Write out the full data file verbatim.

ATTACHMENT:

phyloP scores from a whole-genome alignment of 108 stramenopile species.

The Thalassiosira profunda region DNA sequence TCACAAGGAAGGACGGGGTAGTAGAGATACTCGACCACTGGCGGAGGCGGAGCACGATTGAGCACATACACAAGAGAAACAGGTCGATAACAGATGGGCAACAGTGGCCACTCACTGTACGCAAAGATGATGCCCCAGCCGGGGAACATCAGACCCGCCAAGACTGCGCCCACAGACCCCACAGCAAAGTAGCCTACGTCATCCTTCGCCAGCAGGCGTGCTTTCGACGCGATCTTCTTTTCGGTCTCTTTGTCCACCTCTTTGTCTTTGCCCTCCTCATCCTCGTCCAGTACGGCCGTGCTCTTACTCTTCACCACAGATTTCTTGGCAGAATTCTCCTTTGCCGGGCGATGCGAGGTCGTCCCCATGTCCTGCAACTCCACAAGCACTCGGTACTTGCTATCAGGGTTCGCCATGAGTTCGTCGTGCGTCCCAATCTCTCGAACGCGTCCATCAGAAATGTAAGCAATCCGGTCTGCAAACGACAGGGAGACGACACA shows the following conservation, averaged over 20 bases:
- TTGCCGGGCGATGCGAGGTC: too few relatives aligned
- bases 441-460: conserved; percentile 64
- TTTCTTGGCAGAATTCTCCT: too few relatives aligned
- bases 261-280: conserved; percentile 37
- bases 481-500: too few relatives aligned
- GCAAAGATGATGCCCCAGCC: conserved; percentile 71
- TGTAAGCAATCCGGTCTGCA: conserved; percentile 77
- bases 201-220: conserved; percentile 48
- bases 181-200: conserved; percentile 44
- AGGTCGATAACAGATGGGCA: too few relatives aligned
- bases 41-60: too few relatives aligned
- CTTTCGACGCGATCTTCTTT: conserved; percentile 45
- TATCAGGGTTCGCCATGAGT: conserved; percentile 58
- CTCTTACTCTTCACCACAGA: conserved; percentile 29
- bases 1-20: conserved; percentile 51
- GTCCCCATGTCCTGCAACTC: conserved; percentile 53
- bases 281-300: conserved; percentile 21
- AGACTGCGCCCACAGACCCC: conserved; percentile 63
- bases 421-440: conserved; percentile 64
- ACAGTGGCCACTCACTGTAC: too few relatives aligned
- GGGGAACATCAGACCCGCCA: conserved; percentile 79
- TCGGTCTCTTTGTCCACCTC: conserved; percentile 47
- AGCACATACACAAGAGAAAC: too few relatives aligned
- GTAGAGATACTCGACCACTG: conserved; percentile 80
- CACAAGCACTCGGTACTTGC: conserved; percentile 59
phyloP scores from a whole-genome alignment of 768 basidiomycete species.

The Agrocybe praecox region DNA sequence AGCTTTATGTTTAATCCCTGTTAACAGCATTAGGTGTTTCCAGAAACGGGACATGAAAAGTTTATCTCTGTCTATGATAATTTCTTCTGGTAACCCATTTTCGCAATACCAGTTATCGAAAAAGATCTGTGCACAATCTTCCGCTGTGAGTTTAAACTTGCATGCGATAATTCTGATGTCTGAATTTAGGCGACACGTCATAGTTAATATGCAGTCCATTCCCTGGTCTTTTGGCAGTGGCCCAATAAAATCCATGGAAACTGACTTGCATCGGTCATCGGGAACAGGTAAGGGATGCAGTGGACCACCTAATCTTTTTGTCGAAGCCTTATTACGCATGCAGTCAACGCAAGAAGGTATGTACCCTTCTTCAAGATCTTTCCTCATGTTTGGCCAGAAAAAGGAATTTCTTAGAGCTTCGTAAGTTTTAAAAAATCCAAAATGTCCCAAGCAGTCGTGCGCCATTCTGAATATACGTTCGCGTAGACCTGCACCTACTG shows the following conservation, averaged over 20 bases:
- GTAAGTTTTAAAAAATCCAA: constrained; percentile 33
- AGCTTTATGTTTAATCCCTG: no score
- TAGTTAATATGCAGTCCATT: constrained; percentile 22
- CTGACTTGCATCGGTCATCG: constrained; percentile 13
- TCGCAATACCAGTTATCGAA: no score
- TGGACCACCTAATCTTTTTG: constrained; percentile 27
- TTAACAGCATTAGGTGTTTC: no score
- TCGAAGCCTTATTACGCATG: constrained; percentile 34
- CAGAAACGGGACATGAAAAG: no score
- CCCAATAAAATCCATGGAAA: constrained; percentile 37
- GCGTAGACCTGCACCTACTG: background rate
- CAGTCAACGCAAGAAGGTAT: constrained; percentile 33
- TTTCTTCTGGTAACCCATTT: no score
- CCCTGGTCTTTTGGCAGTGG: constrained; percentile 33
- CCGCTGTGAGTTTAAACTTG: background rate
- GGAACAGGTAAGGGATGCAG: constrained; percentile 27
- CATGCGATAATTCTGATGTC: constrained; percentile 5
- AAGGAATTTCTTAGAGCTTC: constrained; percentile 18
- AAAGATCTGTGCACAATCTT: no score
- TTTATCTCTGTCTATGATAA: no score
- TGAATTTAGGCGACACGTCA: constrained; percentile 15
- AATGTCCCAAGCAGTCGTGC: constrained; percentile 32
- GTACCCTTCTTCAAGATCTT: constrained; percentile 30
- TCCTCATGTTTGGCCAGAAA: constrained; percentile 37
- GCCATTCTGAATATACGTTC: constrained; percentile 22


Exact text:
phyloP scores from a whole-genome alignment of 108 stramenopile species.

The Thalassiosira profunda region DNA sequence TCACAAGGAAGGACGGGGTAGTAGAGATACTCGACCACTGGCGGAGGCGGAGCACGATTGAGCACATACACAAGAGAAACAGGTCGATAACAGATGGGCAACAGTGGCCACTCACTGTACGCAAAGATGATGCCCCAGCCGGGGAACATCAGACCCGCCAAGACTGCGCCCACAGACCCCACAGCAAAGTAGCCTACGTCATCCTTCGCCAGCAGGCGTGCTTTCGACGCGATCTTCTTTTCGGTCTCTTTGTCCACCTCTTTGTCTTTGCCCTCCTCATCCTCGTCCAGTACGGCCGTGCTCTTACTCTTCACCACAGATTTCTTGGCAGAATTCTCCTTTGCCGGGCGATGCGAGGTCGTCCCCATGTCCTGCAACTCCACAAGCACTCGGTACTTGCTATCAGGGTTCGCCATGAGTTCGTCGTGCGTCCCAATCTCTCGAACGCGTCCATCAGAAATGTAAGCAATCCGGTCTGCAAACGACAGGGAGACGACACA shows the following conservation, averaged over 20 bases:
- TTGCCGGGCGATGCGAGGTC: too few relatives aligned
- bases 441-460: conserved; percentile 64
- TTTCTTGGCAGAATTCTCCT: too few relatives aligned
- bases 261-280: conserved; percentile 37
- bases 481-500: too few relatives aligned
- GCAAAGATGATGCCCCAGCC: conserved; percentile 71
- TGTAAGCAATCCGGTCTGCA: conserved; percentile 77
- bases 201-220: conserved; percentile 48
- bases 181-200: conserved; percentile 44
- AGGTCGATAACAGATGGGCA: too few relatives aligned
- bases 41-60: too few relatives aligned
- CTTTCGACGCGATCTTCTTT: conserved; percentile 45
- TATCAGGGTTCGCCATGAGT: conserved; percentile 58
- CTCTTACTCTTCACCACAGA: conserved; percentile 29
- bases 1-20: conserved; percentile 51
- GTCCCCATGTCCTGCAACTC: conserved; percentile 53
- bases 281-300: conserved; percentile 21
- AGACTGCGCCCACAGACCCC: conserved; percentile 63
- bases 421-440: conserved; percentile 64
- ACAGTGGCCACTCACTGTAC: too few relatives aligned
- GGGGAACATCAGACCCGCCA: conserved; percentile 79
- TCGGTCTCTTTGTCCACCTC: conserved; percentile 47
- AGCACATACACAAGAGAAAC: too few relatives aligned
- GTAGAGATACTCGACCACTG: conserved; percentile 80
- CACAAGCACTCGGTACTTGC: conserved; percentile 59
phyloP scores from a whole-genome alignment of 768 basidiomycete species.

The Agrocybe praecox region DNA sequence AGCTTTATGTTTAATCCCTGTTAACAGCATTAGGTGTTTCCAGAAACGGGACATGAAAAGTTTATCTCTGTCTATGATAATTTCTTCTGGTAACCCATTTTCGCAATACCAGTTATCGAAAAAGATCTGTGCACAATCTTCCGCTGTGAGTTTAAACTTGCATGCGATAATTCTGATGTCTGAATTTAGGCGACACGTCATAGTTAATATGCAGTCCATTCCCTGGTCTTTTGGCAGTGGCCCAATAAAATCCATGGAAACTGACTTGCATCGGTCATCGGGAACAGGTAAGGGATGCAGTGGACCACCTAATCTTTTTGTCGAAGCCTTATTACGCATGCAGTCAACGCAAGAAGGTATGTACCCTTCTTCAAGATCTTTCCTCATGTTTGGCCAGAAAAAGGAATTTCTTAGAGCTTCGTAAGTTTTAAAAAATCCAAAATGTCCCAAGCAGTCGTGCGCCATTCTGAATATACGTTCGCGTAGACCTGCACCTACTG shows the following conservation, averaged over 20 bases:
- GTAAGTTTTAAAAAATCCAA: constrained; percentile 33
- AGCTTTATGTTTAATCCCTG: no score
- TAGTTAATATGCAGTCCATT: constrained; percentile 22
- CTGACTTGCATCGGTCATCG: constrained; percentile 13
- TCGCAATACCAGTTATCGAA: no score
- TGGACCACCTAATCTTTTTG: constrained; percentile 27
- TTAACAGCATTAGGTGTTTC: no score
- TCGAAGCCTTATTACGCATG: constrained; percentile 34
- CAGAAACGGGACATGAAAAG: no score
- CCCAATAAAATCCATGGAAA: constrained; percentile 37
- GCGTAGACCTGCACCTACTG: background rate
- CAGTCAACGCAAGAAGGTAT: constrained; percentile 33
- TTTCTTCTGGTAACCCATTT: no score
- CCCTGGTCTTTTGGCAGTGG: constrained; percentile 33
- CCGCTGTGAGTTTAAACTTG: background rate
- GGAACAGGTAAGGGATGCAG: constrained; percentile 27
- CATGCGATAATTCTGATGTC: constrained; percentile 5
- AAGGAATTTCTTAGAGCTTC: constrained; percentile 18
- AAAGATCTGTGCACAATCTT: no score
- TTTATCTCTGTCTATGATAA: no score
- TGAATTTAGGCGACACGTCA: constrained; percentile 15
- AATGTCCCAAGCAGTCGTGC: constrained; percentile 32
- GTACCCTTCTTCAAGATCTT: constrained; percentile 30
- TCCTCATGTTTGGCCAGAAA: constrained; percentile 37
- GCCATTCTGAATATACGTTC: constrained; percentile 22